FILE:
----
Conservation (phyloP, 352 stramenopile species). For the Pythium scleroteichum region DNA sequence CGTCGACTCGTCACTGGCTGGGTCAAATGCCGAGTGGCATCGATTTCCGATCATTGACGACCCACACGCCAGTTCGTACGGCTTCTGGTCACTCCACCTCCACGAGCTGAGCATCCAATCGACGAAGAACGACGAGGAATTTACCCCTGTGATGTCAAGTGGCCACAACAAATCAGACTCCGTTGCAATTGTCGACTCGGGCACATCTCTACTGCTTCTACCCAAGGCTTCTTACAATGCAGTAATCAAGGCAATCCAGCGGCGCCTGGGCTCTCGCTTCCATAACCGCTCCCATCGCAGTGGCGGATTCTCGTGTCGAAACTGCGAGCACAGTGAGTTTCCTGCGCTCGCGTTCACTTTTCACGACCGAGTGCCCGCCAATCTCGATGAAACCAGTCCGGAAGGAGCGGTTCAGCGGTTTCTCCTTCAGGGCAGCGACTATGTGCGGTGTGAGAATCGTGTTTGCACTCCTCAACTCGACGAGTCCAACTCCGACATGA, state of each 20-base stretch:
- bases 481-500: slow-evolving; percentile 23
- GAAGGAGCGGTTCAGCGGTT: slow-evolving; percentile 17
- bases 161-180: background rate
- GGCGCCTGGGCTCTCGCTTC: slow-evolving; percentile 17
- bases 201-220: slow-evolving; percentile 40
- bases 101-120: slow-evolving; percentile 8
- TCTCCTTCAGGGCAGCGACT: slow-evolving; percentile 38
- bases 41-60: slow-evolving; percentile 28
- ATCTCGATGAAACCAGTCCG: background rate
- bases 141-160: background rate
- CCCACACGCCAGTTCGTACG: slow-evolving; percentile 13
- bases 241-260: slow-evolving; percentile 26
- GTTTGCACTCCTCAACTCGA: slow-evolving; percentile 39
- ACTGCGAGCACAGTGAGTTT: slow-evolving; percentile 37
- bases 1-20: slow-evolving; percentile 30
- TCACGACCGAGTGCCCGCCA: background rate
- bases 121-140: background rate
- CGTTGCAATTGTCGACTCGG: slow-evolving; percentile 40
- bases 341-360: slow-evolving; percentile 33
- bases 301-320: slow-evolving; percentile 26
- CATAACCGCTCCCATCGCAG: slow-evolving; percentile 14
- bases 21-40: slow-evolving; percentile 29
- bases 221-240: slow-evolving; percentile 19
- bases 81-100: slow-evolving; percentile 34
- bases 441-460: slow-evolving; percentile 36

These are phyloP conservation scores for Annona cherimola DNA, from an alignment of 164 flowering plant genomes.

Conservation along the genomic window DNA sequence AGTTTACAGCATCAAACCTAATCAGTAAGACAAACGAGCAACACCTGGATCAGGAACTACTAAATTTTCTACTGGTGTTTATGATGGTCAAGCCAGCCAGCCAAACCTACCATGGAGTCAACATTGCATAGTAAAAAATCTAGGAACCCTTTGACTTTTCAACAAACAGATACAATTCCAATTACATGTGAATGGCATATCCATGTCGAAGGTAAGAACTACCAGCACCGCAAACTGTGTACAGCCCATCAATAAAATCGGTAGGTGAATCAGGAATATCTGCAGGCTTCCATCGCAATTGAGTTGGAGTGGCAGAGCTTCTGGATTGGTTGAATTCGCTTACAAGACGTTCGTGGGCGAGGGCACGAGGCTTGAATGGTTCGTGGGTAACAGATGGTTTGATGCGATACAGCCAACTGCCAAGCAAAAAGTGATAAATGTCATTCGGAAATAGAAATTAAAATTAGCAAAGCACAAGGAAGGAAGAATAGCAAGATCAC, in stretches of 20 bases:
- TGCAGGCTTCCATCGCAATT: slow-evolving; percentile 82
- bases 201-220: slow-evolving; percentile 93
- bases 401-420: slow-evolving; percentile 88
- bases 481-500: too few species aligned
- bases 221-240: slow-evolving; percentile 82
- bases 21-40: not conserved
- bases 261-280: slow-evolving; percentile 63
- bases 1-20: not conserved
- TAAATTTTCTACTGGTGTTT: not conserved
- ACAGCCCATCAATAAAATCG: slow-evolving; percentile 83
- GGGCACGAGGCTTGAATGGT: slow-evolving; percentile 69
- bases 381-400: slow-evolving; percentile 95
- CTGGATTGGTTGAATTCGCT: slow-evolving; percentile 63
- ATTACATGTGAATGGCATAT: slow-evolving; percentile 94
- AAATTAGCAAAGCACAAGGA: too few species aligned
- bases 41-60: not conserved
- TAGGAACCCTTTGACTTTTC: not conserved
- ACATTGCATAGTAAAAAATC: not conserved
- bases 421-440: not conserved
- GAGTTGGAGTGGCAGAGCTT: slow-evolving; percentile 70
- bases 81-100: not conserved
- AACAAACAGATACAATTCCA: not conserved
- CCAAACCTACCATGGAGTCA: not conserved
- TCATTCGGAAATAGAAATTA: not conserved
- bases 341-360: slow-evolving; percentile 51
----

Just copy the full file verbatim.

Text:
Conservation (phyloP, 352 stramenopile species). For the Pythium scleroteichum region DNA sequence CGTCGACTCGTCACTGGCTGGGTCAAATGCCGAGTGGCATCGATTTCCGATCATTGACGACCCACACGCCAGTTCGTACGGCTTCTGGTCACTCCACCTCCACGAGCTGAGCATCCAATCGACGAAGAACGACGAGGAATTTACCCCTGTGATGTCAAGTGGCCACAACAAATCAGACTCCGTTGCAATTGTCGACTCGGGCACATCTCTACTGCTTCTACCCAAGGCTTCTTACAATGCAGTAATCAAGGCAATCCAGCGGCGCCTGGGCTCTCGCTTCCATAACCGCTCCCATCGCAGTGGCGGATTCTCGTGTCGAAACTGCGAGCACAGTGAGTTTCCTGCGCTCGCGTTCACTTTTCACGACCGAGTGCCCGCCAATCTCGATGAAACCAGTCCGGAAGGAGCGGTTCAGCGGTTTCTCCTTCAGGGCAGCGACTATGTGCGGTGTGAGAATCGTGTTTGCACTCCTCAACTCGACGAGTCCAACTCCGACATGA, state of each 20-base stretch:
- bases 481-500: slow-evolving; percentile 23
- GAAGGAGCGGTTCAGCGGTT: slow-evolving; percentile 17
- bases 161-180: background rate
- GGCGCCTGGGCTCTCGCTTC: slow-evolving; percentile 17
- bases 201-220: slow-evolving; percentile 40
- bases 101-120: slow-evolving; percentile 8
- TCTCCTTCAGGGCAGCGACT: slow-evolving; percentile 38
- bases 41-60: slow-evolving; percentile 28
- ATCTCGATGAAACCAGTCCG: background rate
- bases 141-160: background rate
- CCCACACGCCAGTTCGTACG: slow-evolving; percentile 13
- bases 241-260: slow-evolving; percentile 26
- GTTTGCACTCCTCAACTCGA: slow-evolving; percentile 39
- ACTGCGAGCACAGTGAGTTT: slow-evolving; percentile 37
- bases 1-20: slow-evolving; percentile 30
- TCACGACCGAGTGCCCGCCA: background rate
- bases 121-140: background rate
- CGTTGCAATTGTCGACTCGG: slow-evolving; percentile 40
- bases 341-360: slow-evolving; percentile 33
- bases 301-320: slow-evolving; percentile 26
- CATAACCGCTCCCATCGCAG: slow-evolving; percentile 14
- bases 21-40: slow-evolving; percentile 29
- bases 221-240: slow-evolving; percentile 19
- bases 81-100: slow-evolving; percentile 34
- bases 441-460: slow-evolving; percentile 36

These are phyloP conservation scores for Annona cherimola DNA, from an alignment of 164 flowering plant genomes.

Conservation along the genomic window DNA sequence AGTTTACAGCATCAAACCTAATCAGTAAGACAAACGAGCAACACCTGGATCAGGAACTACTAAATTTTCTACTGGTGTTTATGATGGTCAAGCCAGCCAGCCAAACCTACCATGGAGTCAACATTGCATAGTAAAAAATCTAGGAACCCTTTGACTTTTCAACAAACAGATACAATTCCAATTACATGTGAATGGCATATCCATGTCGAAGGTAAGAACTACCAGCACCGCAAACTGTGTACAGCCCATCAATAAAATCGGTAGGTGAATCAGGAATATCTGCAGGCTTCCATCGCAATTGAGTTGGAGTGGCAGAGCTTCTGGATTGGTTGAATTCGCTTACAAGACGTTCGTGGGCGAGGGCACGAGGCTTGAATGGTTCGTGGGTAACAGATGGTTTGATGCGATACAGCCAACTGCCAAGCAAAAAGTGATAAATGTCATTCGGAAATAGAAATTAAAATTAGCAAAGCACAAGGAAGGAAGAATAGCAAGATCAC, in stretches of 20 bases:
- TGCAGGCTTCCATCGCAATT: slow-evolving; percentile 82
- bases 201-220: slow-evolving; percentile 93
- bases 401-420: slow-evolving; percentile 88
- bases 481-500: too few species aligned
- bases 221-240: slow-evolving; percentile 82
- bases 21-40: not conserved
- bases 261-280: slow-evolving; percentile 63
- bases 1-20: not conserved
- TAAATTTTCTACTGGTGTTT: not conserved
- ACAGCCCATCAATAAAATCG: slow-evolving; percentile 83
- GGGCACGAGGCTTGAATGGT: slow-evolving; percentile 69
- bases 381-400: slow-evolving; percentile 95
- CTGGATTGGTTGAATTCGCT: slow-evolving; percentile 63
- ATTACATGTGAATGGCATAT: slow-evolving; percentile 94
- AAATTAGCAAAGCACAAGGA: too few species aligned
- bases 41-60: not conserved
- TAGGAACCCTTTGACTTTTC: not conserved
- ACATTGCATAGTAAAAAATC: not conserved
- bases 421-440: not conserved
- GAGTTGGAGTGGCAGAGCTT: slow-evolving; percentile 70
- bases 81-100: not conserved
- AACAAACAGATACAATTCCA: not conserved
- CCAAACCTACCATGGAGTCA: not conserved
- TCATTCGGAAATAGAAATTA: not conserved
- bases 341-360: slow-evolving; percentile 51